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Center for Plant Biology boosts Purdue’s plant sciences profile

Healthy plants pull water and essential nutrients from the ground via their roots and expel oxygen and moisture through stomata, tiny holes in their leaves, in a process called transpiration. Open stomata also allow carbon dioxide to enter the plant, providing carbon necessary for photosynthesis.

Many drought-stressed plants close their stomata to conserve water, but this also blocks carbon dioxide uptake, slowing photosynthesis. The extra energy not used in photosynthesis can generate oxidative stress, which negatively affects plant growth. Some drought-tolerant plants, however, are more efficient at producing anti-oxidants to protect themselves from that oxidative stress.

John Couture, an assistant professor of entomology and forestry and natural resources, wanted to determine the basic chemical and physiological characteristics that drought-resistant maize plants share that allow the plants not only to survive through such trying times but also yield food at the same level as unstressed maize. With a background as a plant chemical ecologist, Couture’s experience would allow him to answer many of the questions such a study would raise, but he also knew that he would benefit from collaborators with greater expertise in physiology and genetics. He didn’t have to look far to find those colleagues.

researchers studying plants in a greenhouse John Couture (center) found complementary research partners in colleagues at the Purdue Center for Plant Biology. (Photo taken June 2018)

In 2013, Purdue funded the Institute for Plant Sciences under the Purdue Moves program, which invested in disciplines with the potential to have a significant global impact. Part of the $28 million went to creating the Center for Plant Biology (CPB), for the first time bringing together plant scientists across the college’s departments and hiring 10 plant sciences researchers, including Couture.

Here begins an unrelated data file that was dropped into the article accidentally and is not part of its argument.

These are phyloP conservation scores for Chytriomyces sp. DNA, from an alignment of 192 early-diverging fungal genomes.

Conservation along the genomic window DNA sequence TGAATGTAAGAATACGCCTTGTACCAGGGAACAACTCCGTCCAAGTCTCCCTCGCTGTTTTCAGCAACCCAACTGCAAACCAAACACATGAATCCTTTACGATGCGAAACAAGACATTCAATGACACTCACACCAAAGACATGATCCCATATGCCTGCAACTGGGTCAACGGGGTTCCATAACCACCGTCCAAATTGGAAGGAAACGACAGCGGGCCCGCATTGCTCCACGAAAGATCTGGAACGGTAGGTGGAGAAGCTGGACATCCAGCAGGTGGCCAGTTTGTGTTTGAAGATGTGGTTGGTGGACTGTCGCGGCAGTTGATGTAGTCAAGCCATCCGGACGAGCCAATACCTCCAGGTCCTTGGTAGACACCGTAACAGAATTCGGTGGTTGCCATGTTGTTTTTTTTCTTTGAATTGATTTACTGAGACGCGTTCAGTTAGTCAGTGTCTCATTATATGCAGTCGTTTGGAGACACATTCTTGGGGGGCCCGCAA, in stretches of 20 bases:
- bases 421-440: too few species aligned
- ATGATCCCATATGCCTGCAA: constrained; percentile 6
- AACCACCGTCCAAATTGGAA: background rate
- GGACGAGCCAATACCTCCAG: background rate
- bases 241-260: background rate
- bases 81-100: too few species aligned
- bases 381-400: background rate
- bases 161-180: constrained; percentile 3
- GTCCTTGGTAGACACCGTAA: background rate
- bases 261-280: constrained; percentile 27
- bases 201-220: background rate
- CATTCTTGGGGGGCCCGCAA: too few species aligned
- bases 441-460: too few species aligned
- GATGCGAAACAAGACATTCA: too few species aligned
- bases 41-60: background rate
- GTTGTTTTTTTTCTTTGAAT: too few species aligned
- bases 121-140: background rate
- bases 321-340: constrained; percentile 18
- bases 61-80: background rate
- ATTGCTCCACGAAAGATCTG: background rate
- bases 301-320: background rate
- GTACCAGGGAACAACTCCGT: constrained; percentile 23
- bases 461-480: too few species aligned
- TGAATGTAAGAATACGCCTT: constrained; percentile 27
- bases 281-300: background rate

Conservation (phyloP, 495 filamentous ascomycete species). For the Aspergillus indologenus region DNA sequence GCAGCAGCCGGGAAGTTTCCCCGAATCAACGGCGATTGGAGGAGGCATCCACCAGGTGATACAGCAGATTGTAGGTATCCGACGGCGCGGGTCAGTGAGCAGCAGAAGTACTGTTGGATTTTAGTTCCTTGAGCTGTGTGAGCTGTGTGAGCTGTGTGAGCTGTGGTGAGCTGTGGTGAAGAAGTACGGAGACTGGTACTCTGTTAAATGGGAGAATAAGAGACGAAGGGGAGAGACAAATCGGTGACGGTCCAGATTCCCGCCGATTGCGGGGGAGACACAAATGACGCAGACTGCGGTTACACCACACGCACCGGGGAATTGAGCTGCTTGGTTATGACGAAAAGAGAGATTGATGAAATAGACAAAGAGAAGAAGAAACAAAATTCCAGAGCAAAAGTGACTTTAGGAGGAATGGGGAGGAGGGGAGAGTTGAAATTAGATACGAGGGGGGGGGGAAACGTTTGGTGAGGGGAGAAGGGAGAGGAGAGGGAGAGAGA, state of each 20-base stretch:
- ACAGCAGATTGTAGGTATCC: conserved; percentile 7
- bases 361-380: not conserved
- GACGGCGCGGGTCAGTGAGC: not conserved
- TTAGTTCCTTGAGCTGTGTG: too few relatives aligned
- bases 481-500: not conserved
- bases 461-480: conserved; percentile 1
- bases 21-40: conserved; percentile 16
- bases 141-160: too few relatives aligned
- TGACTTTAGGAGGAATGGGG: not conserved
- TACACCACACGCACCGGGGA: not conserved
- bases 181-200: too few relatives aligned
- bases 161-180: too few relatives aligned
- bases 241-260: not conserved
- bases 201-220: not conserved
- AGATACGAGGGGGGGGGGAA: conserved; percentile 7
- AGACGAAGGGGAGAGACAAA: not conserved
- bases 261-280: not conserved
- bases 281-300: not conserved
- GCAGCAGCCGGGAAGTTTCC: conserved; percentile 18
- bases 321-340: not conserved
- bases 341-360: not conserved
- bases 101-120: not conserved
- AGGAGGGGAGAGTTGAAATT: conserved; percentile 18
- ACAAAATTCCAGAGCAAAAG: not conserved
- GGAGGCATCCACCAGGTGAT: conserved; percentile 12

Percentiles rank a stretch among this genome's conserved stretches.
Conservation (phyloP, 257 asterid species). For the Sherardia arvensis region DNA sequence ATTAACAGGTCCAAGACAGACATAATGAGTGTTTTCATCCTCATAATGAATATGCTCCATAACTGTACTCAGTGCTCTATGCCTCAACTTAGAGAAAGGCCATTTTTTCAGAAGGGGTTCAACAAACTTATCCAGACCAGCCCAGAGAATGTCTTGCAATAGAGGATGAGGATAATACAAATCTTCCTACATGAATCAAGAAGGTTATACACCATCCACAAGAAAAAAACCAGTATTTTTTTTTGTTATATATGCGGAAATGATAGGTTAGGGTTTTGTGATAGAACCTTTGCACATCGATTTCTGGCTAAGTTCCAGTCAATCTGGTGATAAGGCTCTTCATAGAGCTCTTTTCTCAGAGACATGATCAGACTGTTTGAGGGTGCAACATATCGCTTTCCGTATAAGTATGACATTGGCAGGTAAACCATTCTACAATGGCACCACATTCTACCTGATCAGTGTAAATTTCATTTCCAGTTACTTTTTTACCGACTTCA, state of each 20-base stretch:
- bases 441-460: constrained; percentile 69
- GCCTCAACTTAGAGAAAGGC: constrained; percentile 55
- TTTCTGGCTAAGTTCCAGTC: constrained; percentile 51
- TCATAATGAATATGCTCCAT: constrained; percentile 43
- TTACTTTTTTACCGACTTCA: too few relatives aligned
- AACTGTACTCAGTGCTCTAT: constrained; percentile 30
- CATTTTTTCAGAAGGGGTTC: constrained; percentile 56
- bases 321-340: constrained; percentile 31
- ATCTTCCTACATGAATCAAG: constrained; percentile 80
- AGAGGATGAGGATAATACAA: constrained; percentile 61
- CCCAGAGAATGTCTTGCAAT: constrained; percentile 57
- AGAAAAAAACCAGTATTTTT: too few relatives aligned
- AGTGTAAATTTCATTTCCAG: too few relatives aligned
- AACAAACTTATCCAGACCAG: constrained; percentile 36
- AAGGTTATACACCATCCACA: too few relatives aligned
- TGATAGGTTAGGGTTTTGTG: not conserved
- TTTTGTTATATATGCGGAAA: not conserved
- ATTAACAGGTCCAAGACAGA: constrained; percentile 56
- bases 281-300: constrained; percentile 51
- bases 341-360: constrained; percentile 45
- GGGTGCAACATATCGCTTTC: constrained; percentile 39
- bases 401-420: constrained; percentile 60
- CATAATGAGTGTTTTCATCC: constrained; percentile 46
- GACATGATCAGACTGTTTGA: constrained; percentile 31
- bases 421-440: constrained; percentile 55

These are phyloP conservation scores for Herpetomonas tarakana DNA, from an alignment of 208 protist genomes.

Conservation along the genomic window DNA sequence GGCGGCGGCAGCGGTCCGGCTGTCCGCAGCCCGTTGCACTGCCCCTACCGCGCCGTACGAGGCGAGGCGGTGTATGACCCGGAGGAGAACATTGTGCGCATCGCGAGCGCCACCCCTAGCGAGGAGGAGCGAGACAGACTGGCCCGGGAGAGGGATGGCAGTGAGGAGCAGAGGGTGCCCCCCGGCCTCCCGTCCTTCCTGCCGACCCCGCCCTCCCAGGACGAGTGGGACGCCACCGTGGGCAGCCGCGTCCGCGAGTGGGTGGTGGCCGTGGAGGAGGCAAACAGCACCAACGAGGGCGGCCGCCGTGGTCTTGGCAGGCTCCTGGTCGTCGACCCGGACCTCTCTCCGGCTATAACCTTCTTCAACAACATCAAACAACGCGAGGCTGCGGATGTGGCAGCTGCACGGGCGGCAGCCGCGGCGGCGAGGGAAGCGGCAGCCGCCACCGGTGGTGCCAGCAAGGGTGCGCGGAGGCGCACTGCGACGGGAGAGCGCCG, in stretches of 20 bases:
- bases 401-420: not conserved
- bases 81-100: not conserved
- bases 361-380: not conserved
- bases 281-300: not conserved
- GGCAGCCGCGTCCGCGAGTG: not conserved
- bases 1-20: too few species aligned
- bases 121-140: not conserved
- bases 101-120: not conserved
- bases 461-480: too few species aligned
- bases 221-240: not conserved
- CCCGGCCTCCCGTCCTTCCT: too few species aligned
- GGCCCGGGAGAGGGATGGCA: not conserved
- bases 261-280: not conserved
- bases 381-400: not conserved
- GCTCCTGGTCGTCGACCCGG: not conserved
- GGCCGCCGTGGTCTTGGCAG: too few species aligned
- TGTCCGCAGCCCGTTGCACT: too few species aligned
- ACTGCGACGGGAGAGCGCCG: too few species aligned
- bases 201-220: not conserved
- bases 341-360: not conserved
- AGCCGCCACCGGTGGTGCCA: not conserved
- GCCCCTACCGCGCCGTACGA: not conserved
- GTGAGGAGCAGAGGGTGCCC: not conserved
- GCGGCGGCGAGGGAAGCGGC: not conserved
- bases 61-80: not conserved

Through the CPB, Couture built a relationship with Mike Mickelbart, associate professor of botany and plant pathology. Together, they reached out to Mitch Tuinstra, professor of plant breeding and genetics and the Wickersham Chair of Excellence in Agricultural Research in the Department of Agronomy. This collaboration made for a strong grant application and the eventual awarding of $300,000 for an exploratory grant funded by the U.S. Department of Agriculture’s National Institute of Food and Agriculture.

“This is a high-risk, high-reward project, and I couldn’t have done it on my own,” said Couture, whose research focuses on plant chemical ecology. “I’m not a geneticist, and I’m not a breeder. I don’t have the level of expertise in that knowledge base as individuals who have that as their focal research area. But I developed relationships within the CPB and beyond with people who do have those skills, and we are able to do work that combines our strengths.”

Client Chapple portrait

Clint Chapple, distinguished professor of biochemistry and the center’s director for its first five years, said the CPB is bringing together people studying basic plant sciences throughout the College of Agriculture, turning seed funding into major grant awards, developing mentoring relationships between junior and senior faculty researchers, and making Purdue a more attractive place for prospective graduate students.

“We know that interdisciplinary success depends on disciplinary expertise. The basic plant science faculty wanted to have an organization that would provide an umbrella for them through which they could gather with their colleagues and enhance one another’s research and student training,” Chapple said. “We have had a long history in plant sciences, but one must keep working at that. This really brought Purdue to people’s attention.”

The CPB has built a solid foundation in those areas and is poised to build on its early successes.